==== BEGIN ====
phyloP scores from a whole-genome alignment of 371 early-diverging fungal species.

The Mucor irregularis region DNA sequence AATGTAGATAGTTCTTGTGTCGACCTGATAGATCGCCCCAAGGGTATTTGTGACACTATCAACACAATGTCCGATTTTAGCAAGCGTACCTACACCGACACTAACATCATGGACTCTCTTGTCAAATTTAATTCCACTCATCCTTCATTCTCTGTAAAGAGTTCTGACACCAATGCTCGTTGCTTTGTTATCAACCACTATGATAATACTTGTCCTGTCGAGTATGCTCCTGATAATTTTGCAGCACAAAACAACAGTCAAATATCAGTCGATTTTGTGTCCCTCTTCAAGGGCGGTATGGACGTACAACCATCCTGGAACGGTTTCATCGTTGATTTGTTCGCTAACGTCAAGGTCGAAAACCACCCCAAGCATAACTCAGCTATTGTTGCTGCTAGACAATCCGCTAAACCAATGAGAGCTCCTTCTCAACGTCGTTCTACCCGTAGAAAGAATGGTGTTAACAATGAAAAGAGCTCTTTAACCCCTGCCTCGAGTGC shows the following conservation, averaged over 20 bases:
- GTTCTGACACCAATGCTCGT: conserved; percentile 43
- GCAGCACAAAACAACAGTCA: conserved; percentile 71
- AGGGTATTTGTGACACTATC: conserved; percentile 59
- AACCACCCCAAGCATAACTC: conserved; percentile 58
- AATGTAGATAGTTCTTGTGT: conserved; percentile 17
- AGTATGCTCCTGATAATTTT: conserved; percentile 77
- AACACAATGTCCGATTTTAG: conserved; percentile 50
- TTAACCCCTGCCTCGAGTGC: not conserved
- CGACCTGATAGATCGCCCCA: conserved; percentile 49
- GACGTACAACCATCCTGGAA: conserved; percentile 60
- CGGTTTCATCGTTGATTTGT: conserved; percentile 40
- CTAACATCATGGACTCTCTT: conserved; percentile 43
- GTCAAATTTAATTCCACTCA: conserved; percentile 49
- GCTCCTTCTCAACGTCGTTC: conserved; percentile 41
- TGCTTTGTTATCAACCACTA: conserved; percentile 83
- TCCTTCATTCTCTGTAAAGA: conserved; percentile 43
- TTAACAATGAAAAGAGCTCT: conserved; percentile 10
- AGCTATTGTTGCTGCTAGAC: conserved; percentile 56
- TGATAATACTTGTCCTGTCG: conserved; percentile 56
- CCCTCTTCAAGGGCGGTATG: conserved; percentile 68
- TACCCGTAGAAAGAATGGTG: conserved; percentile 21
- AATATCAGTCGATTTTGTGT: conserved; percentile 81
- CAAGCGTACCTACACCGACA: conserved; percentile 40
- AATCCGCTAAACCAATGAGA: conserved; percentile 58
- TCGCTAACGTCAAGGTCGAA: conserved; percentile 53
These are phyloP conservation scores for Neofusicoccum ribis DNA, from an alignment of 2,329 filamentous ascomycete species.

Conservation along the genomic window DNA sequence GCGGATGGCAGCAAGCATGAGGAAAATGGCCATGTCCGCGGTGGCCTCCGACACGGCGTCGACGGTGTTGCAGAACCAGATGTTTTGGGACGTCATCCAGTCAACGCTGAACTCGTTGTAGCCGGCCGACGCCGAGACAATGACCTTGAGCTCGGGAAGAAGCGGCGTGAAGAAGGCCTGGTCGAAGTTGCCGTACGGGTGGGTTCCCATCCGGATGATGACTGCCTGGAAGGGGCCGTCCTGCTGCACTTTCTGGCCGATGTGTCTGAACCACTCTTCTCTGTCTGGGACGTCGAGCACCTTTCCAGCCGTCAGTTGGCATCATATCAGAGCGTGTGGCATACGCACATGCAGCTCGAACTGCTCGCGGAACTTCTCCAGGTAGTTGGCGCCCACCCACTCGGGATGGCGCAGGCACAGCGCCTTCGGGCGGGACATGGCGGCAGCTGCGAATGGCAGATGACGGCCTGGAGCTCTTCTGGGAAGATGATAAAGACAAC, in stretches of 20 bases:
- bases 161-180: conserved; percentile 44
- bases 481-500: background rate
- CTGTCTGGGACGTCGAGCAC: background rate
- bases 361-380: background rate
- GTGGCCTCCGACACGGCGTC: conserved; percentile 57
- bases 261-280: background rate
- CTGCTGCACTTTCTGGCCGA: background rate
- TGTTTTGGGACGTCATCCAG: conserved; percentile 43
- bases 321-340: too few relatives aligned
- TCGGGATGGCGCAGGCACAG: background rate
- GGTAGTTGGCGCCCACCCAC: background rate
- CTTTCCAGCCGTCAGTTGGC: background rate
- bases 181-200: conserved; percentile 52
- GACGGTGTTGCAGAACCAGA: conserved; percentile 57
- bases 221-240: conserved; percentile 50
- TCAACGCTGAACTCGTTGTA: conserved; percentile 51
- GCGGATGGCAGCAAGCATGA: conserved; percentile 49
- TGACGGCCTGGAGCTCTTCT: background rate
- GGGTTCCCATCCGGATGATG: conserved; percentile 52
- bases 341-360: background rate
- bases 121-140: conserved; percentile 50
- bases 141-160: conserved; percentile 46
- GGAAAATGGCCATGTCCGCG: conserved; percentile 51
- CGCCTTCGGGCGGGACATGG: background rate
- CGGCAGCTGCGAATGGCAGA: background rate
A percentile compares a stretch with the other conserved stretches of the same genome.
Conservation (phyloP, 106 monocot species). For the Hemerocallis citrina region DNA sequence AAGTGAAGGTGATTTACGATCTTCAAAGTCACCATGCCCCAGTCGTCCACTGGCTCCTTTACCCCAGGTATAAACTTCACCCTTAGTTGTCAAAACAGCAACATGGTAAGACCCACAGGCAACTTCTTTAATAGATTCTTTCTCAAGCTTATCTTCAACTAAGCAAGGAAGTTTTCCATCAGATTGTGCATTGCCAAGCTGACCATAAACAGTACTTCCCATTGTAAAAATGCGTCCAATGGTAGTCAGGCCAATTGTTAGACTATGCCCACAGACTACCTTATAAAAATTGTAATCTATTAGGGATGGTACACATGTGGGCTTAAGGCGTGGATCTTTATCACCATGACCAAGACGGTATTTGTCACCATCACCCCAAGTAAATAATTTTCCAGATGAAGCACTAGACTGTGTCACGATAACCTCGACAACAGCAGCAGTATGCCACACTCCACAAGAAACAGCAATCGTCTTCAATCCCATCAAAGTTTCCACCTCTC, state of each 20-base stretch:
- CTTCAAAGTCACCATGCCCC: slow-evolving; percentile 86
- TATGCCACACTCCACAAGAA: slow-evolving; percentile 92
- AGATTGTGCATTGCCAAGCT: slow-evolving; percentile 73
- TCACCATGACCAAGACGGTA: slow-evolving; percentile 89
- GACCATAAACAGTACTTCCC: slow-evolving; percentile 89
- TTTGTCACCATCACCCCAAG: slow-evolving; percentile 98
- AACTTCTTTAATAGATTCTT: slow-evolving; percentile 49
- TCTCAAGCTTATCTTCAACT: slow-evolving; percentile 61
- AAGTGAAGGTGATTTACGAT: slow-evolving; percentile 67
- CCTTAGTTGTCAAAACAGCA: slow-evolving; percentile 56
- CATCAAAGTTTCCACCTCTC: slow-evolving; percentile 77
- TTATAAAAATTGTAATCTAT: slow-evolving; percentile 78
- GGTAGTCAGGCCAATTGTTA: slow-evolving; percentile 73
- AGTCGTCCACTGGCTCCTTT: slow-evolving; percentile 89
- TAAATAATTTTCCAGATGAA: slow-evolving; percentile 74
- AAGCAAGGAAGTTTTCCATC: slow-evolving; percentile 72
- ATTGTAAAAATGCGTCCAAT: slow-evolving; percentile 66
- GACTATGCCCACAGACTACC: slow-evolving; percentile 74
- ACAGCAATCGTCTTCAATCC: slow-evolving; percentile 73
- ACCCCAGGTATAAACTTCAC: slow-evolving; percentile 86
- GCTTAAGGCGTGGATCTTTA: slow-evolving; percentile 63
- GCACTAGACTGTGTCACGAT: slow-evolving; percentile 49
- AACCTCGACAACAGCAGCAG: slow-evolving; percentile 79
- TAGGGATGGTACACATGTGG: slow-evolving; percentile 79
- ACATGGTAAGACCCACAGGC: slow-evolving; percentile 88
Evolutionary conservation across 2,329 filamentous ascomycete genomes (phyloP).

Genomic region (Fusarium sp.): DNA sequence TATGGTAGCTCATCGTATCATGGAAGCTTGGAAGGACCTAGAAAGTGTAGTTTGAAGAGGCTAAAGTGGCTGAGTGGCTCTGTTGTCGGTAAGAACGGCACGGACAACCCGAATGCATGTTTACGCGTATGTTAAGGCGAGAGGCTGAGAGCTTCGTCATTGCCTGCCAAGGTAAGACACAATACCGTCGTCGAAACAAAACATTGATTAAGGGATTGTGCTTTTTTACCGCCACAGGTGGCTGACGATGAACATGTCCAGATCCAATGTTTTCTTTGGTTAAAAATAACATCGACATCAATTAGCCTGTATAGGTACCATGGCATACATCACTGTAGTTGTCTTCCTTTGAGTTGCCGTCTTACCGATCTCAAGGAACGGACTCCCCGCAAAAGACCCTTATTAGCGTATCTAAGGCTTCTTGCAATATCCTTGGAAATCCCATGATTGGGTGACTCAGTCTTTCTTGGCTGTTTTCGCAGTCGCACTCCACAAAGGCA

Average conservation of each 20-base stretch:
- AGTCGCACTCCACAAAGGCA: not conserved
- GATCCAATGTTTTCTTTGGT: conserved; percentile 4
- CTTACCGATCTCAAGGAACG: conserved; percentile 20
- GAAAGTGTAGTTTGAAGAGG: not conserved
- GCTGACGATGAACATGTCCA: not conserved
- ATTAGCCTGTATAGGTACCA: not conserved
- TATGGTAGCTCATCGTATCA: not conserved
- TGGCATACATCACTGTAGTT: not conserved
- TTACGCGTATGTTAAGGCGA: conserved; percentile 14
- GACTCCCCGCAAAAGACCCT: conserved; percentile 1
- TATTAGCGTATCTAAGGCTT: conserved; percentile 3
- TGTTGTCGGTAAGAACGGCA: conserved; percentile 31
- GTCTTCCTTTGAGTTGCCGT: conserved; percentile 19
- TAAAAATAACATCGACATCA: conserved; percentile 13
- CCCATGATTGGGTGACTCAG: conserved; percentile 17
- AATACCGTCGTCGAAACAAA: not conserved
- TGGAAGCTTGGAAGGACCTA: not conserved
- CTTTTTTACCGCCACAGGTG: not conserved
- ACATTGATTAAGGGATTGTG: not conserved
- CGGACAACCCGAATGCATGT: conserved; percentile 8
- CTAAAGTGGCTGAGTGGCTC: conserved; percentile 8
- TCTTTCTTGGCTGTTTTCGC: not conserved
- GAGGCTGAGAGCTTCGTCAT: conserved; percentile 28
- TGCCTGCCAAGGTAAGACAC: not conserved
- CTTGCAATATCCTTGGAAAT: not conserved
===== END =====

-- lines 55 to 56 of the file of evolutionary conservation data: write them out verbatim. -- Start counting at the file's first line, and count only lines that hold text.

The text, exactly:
A percentile compares a stretch with the other conserved stretches of the same genome.
Conservation (phyloP, 106 monocot species). For the Hemerocallis citrina region DNA sequence AAGTGAAGGTGATTTACGATCTTCAAAGTCACCATGCCCCAGTCGTCCACTGGCTCCTTTACCCCAGGTATAAACTTCACCCTTAGTTGTCAAAACAGCAACATGGTAAGACCCACAGGCAACTTCTTTAATAGATTCTTTCTCAAGCTTATCTTCAACTAAGCAAGGAAGTTTTCCATCAGATTGTGCATTGCCAAGCTGACCATAAACAGTACTTCCCATTGTAAAAATGCGTCCAATGGTAGTCAGGCCAATTGTTAGACTATGCCCACAGACTACCTTATAAAAATTGTAATCTATTAGGGATGGTACACATGTGGGCTTAAGGCGTGGATCTTTATCACCATGACCAAGACGGTATTTGTCACCATCACCCCAAGTAAATAATTTTCCAGATGAAGCACTAGACTGTGTCACGATAACCTCGACAACAGCAGCAGTATGCCACACTCCACAAGAAACAGCAATCGTCTTCAATCCCATCAAAGTTTCCACCTCTC, state of each 20-base stretch: